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February 21, 2019

Lessons from a Recent Federal Court Review of a Humanitarian and Compassionate Application

Posted by Michelle Adormaa Owusu - Bellissimo Law Group PC

Earlier this month the Federal Court released its decision in Babafunmi[1], allowing the application for judicial review and ordering that the Applicant’s application for permanent residence on humanitarian and compassionate grounds (“H & C”) and a Temporary Residence Permit be redetermined by a different officer. This recent case serves as a reminder of the approach that decision-makers should take when reviewing an H & C application involving criminality, rehabilitation and the best interests of the child (“BIOC”).

Mr. Babafunmi was a Nigerian citizen who had studied and worked in the USA for several years prior to being deported to Nigeria for criminality. He later travelled to Canada to make a refugee claim based on fears tied to his time in Nigeria. The claim was refused and so were applications for a Pre-Removal Risk Assessment, sponsorship by his spouse/common-law partner from within Canada and criminal rehabilitation.

Justice E. Susan Elliott began her analysis by rejecting the respondent’s argument that rehabilitation factors fall outside the scope of a judicial review of a H & C application, noting:

I agree that an H&C application is not at all the same as a rehabilitation application. Nonetheless, the Officer did engage in an analysis of the Applicant’s criminality and his rehabilitation determining that they were “significant negative factors” in the Officer’s assessment of the H&C application. It is therefore necessary to determine whether the Decision, including the criminality and rehabilitation findings, is justified, transparent and intelligible and that the outcome falls within the range of possible acceptable outcomes defensible on the facts and law in light of the record before the Officer.[2]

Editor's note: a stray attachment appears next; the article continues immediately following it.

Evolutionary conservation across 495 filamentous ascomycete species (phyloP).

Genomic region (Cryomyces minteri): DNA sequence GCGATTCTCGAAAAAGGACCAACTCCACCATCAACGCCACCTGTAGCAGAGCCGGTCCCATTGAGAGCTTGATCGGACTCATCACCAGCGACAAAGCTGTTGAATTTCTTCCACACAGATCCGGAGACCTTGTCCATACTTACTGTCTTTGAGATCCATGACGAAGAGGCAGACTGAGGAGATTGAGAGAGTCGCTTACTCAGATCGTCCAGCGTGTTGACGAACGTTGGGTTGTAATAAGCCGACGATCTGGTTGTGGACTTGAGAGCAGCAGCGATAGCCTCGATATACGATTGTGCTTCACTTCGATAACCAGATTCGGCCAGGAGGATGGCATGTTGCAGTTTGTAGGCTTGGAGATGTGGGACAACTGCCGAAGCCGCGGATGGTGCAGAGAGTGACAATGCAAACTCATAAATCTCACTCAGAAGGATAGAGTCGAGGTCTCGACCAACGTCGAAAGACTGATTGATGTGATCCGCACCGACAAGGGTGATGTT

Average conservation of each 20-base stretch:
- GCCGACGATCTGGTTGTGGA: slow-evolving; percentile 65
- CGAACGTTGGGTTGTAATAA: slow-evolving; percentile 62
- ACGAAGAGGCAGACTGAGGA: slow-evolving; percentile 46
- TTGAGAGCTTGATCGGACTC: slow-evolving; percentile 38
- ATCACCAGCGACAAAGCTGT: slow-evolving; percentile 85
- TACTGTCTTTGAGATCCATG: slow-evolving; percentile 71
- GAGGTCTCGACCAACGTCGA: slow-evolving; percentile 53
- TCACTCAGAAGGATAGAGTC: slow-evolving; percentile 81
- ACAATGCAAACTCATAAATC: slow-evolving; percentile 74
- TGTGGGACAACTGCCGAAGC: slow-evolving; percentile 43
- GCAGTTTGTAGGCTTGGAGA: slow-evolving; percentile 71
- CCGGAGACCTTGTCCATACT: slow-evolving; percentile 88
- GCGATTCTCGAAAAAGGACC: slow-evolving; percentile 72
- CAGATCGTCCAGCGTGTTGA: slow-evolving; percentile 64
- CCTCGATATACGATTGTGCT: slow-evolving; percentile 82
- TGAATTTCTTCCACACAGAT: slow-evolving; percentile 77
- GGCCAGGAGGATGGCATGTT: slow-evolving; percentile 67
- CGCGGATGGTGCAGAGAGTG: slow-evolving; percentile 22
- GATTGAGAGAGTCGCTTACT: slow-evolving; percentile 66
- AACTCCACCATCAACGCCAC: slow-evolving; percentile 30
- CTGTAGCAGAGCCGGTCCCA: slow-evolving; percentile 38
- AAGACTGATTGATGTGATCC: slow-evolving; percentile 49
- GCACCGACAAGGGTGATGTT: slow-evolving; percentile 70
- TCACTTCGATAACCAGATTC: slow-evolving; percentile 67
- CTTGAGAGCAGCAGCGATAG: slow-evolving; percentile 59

The Court held that when reviewing the H & C application of an individual who has prior criminality and has provided evidence of rehabilitation, the officer must balance both “the positive and negative factors” as well as “consider the likelihood of the Applicant re-offending”.[3] The Court relied on Lau v. Canada[4] as authority for the proposition that the likelihood of re-offending is the most important factor in an application for rehabilitation.[5]

Turning to the BIOC, Mr. Babafunmi submitted that several children would be directly affected by his removal to Nigeria. The officer had adopted the following position on two of these children – the Applicant’s Canadian godchildren:

their best interests would not be significantly negatively impacted by the Applicant being returned to Nigeria and they could strive to maintain their close relationship by other means.”[6]

The Court found the officer had erred in the BIOC analysis by failing to consider the best interests of the Applicant’s godchildren going forward.[7] The officer, in Justice Elliot’s view had not followed the approach of the Supreme Court of Canada in Kanthasamy[8] and Baker[9].

Those preparing or reviewing an H & C application can draw on the lessons and cases referred to in Babafunmi when preparing or reviewing an H & C application that may raise questions of the Applicant’s likelihood of reoffending or the best interests of a child who may be directly affected by the decision.

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